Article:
Aw, c’mon, Textron. Seriously?
You don’t want Electronic Arts (EA) to use depictions of some of your rotorcraft in the video game Battlefield 3? You’re claiming that EA’s use of images of the AH-1Z, UH-1Y and V-22 infringe on your trademark and dress right?
This issue came to light, not because Bell Helicopter or its parent Textron said anything publicly about it, but when EA filed a lawsuit on January 6, seeking relief from Textron’s demands, a complaint for declaratory relief. EA is asking that the U.S District Court in the Northern District of California convene a jury to throw out this time-wasting dispute.
What EA wants the jury to decide is that “EA’s identification and depiction of the AH-1Z, UH-1Y and V-22 helicopters in the expressive work Battlefield 3 do not infringe Textron’s purported trademarks” or “trade dress” and “[to] enjoin Textron, its agents, attorneys and assigns from asserting any trademark or trade dress claims against EA or any other person in connection with Battlefield 3 or any related product” and “[to] award EA its reasonable attorneys’ fees and costs.”
According to EA’s lawsuit, “The Bell-manufactured helicopters have artistic relevance to EA’s expressive work and Battlefield 3’s use of them does not mislead customers as to the source or content of the work. EA’s identification and depiction of the vehicles in the game are therefore protected by the First Amendment, just as they would be in any book or movie. Additionally, under the doctrine of nominative fair use, EA’s work does not infringe defendants’ trademarks or trade dress because EA uses Defendants’ purported trademarks and trade dress only to identify the helicopters at issue.”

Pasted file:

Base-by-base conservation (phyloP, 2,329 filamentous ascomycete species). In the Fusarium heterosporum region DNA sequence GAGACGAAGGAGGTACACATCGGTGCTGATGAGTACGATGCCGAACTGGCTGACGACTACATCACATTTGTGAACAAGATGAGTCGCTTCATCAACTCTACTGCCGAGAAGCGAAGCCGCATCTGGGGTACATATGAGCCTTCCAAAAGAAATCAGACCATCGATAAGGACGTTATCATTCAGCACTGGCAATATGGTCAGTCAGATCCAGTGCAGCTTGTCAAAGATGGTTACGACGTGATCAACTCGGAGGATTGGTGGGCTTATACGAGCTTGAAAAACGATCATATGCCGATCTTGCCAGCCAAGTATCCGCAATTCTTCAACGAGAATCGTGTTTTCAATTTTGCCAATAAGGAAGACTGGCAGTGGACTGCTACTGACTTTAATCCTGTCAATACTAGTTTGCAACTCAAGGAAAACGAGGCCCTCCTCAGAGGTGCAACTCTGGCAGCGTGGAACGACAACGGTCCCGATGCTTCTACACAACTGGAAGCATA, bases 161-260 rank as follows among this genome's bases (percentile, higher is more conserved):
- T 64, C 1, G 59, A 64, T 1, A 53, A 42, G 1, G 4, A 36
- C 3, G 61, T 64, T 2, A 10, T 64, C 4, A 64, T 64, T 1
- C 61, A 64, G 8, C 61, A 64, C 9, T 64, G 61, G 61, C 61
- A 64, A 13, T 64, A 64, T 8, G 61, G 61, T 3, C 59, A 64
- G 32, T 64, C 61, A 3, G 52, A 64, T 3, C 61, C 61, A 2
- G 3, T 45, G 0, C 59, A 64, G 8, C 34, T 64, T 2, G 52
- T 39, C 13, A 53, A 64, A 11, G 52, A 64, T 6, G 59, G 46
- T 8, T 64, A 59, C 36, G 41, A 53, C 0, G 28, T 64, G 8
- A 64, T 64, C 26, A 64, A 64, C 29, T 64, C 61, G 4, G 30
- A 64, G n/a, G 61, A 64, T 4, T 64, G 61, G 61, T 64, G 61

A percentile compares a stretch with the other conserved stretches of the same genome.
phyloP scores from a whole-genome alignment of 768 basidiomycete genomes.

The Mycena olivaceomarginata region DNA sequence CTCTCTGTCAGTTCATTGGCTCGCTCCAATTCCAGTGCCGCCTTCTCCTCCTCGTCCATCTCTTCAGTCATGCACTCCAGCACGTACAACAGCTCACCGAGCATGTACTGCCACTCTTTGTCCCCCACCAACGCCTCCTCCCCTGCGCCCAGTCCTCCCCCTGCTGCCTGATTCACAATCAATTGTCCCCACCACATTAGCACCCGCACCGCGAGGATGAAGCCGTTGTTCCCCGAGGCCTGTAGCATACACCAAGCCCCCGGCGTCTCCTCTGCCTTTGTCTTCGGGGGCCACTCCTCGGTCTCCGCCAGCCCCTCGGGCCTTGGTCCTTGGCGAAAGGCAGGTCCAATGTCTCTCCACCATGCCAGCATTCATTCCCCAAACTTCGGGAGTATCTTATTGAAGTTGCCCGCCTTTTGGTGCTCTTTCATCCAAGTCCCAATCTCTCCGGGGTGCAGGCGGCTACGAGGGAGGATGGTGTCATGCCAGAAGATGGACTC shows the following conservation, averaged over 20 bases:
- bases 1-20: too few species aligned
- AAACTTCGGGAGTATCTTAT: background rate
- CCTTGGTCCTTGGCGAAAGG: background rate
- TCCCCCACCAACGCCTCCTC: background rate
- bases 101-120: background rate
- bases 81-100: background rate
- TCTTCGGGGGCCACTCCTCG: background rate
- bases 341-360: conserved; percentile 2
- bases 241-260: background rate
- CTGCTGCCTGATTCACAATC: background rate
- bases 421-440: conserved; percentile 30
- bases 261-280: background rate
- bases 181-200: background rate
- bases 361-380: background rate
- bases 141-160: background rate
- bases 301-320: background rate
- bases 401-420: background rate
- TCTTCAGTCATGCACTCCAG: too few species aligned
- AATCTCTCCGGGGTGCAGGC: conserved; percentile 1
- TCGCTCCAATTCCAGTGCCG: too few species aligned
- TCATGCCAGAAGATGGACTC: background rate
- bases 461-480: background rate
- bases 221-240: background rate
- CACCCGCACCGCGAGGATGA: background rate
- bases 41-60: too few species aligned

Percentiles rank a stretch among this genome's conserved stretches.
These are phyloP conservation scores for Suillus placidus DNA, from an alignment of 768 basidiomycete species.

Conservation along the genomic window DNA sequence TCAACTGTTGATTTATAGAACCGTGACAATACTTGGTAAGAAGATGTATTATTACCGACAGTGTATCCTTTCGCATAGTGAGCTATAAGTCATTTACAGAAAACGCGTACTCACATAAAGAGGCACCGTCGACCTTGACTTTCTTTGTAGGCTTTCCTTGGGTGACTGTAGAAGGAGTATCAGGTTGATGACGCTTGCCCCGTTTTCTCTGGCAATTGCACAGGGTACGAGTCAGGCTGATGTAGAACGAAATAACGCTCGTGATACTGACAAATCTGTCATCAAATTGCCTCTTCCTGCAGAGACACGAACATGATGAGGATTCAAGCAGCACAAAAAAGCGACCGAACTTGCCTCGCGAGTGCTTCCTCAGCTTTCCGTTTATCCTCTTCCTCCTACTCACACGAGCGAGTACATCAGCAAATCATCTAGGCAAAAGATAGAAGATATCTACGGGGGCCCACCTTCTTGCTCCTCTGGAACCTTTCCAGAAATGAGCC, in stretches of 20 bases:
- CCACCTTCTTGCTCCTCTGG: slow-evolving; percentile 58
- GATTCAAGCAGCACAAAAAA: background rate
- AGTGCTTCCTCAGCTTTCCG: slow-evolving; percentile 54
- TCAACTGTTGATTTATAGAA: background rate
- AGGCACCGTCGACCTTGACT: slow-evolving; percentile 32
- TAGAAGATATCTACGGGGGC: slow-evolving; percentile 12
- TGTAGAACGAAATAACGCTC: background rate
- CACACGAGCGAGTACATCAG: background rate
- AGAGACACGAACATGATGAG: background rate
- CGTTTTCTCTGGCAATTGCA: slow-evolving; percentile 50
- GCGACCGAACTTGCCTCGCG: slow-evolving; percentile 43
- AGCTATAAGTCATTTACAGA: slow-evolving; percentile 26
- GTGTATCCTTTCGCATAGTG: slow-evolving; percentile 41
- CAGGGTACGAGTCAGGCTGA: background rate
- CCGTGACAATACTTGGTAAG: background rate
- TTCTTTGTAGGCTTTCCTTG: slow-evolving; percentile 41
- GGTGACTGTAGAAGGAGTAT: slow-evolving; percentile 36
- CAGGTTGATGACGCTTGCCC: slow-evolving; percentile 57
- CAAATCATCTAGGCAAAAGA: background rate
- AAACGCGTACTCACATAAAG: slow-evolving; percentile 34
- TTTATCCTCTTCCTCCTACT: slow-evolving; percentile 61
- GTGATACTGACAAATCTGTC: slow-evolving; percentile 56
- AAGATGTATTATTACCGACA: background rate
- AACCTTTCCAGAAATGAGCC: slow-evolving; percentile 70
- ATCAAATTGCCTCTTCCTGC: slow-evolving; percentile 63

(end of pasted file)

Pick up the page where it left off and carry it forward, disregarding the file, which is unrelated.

Trademark law is tricky, and many a company has rued the loss of trademark protection because of not fighting to protect its trademarks. Examples include seemingly common words such as escalator, aspirin, kerosene, thermos and even heroin. So this may simply be Textron making sure that efforts to protect its trademarks are well documented and supportable. Or maybe Textron is jealous of the billions of dollars that EA generates without having to cut metal, cure composites and obtain certification and wants some of that action (ie, money).
How Textron is harmed by EA’s depiction of Bell products or what Bell/Textron leadership is thinking is hard to find out. “We cannot comment on ongoing legal matters,” was the official response from a Bell spokeswoman when I asked to talk to someone at the company.
Hello! Textron! Your products are depicted in a lot of software products. For one example, the RealFlight radio control simulator. Will Bell/Textron go after RealFlight and other radio control simulator developers like Trancendental Technologies and Runtime Games, or other video game makers that depict Bell or Cessna aircraft? It turns out that licensing of aircraft depictions is done by RealFlight publisher Hobbico. “We do license all our aircraft,” a Hobbico spokeswoman told AIN. “If it’s required [by the manufacturer], we do.” So maybe there is something to Textron’s claims about Electronic Arts.
But, we can’t help wondering, is this why helicopter parts cost so much, because Textron lawyers are busily hassling video game makers?
Doesn’t Textron have better endeavors to spend money on, such as designing new products to fight back against the major inroads that Eurocopter and Embraer have made on Bell’s and Cessna’s product lines?